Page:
Finely printed and lavishly illustrated, this volume of essays is full of insight into the diverse experiences that jointly constitute the recent history of London.
Katie Wales observes the flows of London language away from standardised RP (received pronunciation). Taking the preferred reading matter of London Tube travellers (Harry Potter et al) as an index of 'metropolitan infantilism', Jenny Bavidge and Andrew Gibson contrast the development of London as a playground for adults with the disappearance of its children, now 'kept apart' from the 'wider world' of the city and increasingly confined to designated locations. Mark Turner correlates the 'centralisation of Gay London in Soho' with the de-radicalisation of lesbians and gays.
In 'The London Suit', Christopher Breward identifies the success of men's tailors Hackett with the rise of the City suit as a portable heritage experience. John Davis provides a clear analysis of London's political institutions from the Greater London Council to the Greater London Authority, although in a companion piece on the role of the City, Charlie Gere gets stuck on the war-like accoutrements of competition in the workings of the financial economy, and thereby overlooks the underlying international economic cooperation that allows London to operate as a global financial centre.
Co-editor Joe Kerr's piece on the rise of office blocks in Canary Wharf, the concomitant fall of tower blocks of municipal flats, and the use of the blowdown as photoopportunity - a 'blowdown' being the staged blowing up of local authority housing - is an especially interesting commentary on the evolving urban geography in which 'rich and poor have changed places in the sky'.
You get the pictures? Yes, you do: London From Punk to Blair is concerned with the pluralisation of the metropolis since the 1970s.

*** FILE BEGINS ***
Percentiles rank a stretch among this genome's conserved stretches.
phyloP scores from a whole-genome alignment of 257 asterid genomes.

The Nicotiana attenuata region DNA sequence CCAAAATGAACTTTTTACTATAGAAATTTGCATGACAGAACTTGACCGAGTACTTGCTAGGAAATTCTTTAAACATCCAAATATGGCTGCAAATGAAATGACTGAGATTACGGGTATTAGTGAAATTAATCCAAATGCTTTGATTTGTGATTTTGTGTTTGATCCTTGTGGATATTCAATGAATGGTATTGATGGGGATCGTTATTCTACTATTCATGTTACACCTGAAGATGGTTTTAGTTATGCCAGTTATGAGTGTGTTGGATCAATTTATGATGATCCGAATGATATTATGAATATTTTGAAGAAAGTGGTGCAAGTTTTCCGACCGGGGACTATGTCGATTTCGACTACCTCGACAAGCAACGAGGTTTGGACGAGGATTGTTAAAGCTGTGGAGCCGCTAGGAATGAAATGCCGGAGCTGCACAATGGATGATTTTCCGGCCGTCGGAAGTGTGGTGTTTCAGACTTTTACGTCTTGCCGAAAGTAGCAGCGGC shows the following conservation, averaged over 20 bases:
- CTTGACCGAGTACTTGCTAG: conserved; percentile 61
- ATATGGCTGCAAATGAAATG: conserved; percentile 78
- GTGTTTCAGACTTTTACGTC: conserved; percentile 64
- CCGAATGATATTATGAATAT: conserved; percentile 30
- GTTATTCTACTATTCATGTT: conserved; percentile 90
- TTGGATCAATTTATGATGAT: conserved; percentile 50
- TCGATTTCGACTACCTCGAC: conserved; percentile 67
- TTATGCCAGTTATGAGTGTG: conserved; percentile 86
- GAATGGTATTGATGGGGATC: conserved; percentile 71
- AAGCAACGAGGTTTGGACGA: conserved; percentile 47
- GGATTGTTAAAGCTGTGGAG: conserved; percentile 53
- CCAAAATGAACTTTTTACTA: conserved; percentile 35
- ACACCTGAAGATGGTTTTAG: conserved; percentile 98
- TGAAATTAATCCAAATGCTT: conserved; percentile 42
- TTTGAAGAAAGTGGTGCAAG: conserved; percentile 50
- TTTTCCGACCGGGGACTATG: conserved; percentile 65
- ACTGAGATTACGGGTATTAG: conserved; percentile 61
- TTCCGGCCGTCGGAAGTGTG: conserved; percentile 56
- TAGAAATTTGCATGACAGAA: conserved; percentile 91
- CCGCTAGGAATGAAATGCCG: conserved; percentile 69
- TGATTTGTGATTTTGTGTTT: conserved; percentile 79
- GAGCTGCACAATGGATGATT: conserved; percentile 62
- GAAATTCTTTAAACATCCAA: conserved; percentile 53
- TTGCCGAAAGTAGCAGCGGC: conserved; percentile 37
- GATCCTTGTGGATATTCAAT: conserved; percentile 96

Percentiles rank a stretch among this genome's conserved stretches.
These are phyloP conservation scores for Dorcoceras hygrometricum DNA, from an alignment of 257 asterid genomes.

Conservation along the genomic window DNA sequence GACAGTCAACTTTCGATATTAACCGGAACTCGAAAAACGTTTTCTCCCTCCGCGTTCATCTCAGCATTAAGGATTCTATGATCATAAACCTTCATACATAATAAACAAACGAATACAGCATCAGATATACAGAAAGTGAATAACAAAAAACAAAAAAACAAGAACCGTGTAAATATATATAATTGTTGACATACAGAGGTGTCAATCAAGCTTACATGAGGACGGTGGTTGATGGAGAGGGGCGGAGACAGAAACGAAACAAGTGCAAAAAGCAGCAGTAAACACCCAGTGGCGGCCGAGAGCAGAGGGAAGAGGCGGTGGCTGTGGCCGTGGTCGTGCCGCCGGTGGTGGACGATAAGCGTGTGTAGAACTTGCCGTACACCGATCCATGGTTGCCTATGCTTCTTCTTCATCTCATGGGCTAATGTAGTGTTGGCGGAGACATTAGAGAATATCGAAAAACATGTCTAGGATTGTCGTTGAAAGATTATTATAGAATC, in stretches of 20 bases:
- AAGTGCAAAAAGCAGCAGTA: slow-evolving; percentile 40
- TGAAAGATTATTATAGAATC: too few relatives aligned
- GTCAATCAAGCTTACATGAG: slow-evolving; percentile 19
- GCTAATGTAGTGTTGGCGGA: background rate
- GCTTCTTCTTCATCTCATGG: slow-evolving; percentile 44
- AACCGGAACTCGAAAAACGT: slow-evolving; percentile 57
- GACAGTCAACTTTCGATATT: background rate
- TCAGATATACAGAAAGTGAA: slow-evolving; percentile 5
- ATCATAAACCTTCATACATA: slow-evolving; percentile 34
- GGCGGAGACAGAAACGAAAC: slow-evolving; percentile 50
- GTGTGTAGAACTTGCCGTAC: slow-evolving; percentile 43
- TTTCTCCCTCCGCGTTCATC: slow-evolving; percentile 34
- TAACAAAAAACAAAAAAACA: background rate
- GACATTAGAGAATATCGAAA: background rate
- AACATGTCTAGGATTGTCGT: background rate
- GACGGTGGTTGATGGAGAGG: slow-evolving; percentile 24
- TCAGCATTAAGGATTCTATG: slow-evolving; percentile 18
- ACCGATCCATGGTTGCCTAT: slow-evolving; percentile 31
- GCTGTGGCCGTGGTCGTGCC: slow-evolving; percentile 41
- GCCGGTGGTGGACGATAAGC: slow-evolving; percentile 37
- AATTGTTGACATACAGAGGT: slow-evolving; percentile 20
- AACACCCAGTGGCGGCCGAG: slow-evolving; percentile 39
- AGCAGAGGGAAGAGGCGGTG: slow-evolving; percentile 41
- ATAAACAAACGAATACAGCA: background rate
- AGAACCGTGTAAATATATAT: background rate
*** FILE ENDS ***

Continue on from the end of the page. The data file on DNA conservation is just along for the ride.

As someone who arrived in London in the mid-1970s to work in a suburban trade publishing house and, simultaneously, play in a band at venues like the Roxy and the Nashville, I am unconvinced that pre-punk Britain was as singularly monocultural as this narrative seeks to suggest. Nevertheless, the story of the proliferation of stories is told well and recounted differently - as befits a plotline hingeing on difference.
But is it the ambition of this book to represent difference or to understand it? Judging by the co-editor's introduction, it stands uneasily between the two. The priority, says Kerr, is to reflect 'the vividness of everyday experience', and the variety of this vividness cannot be grasped by a unitary, analytical approach. Thus, 'the fragmentary and discontinuous character of this ensemble of writing and image reflects our own limited ability to make sense both of the time in which we live and the environment that we inhabit'.
Yet epistemological downshifting is followed by a declaration of epochal change: 'it is nonetheless immediately obvious that over the last quarter of a century this city has undergone a dramatic and traumatic process of change'. How can we know this, however, if, as Kerr suggests, 'we cannot now claim to know London, and to imagine we could would be to miss the point'? Thankfully this collection contains more of the knowledge of London than its co-editor dares to claim.
Andrew Calcutt teaches at the University of East London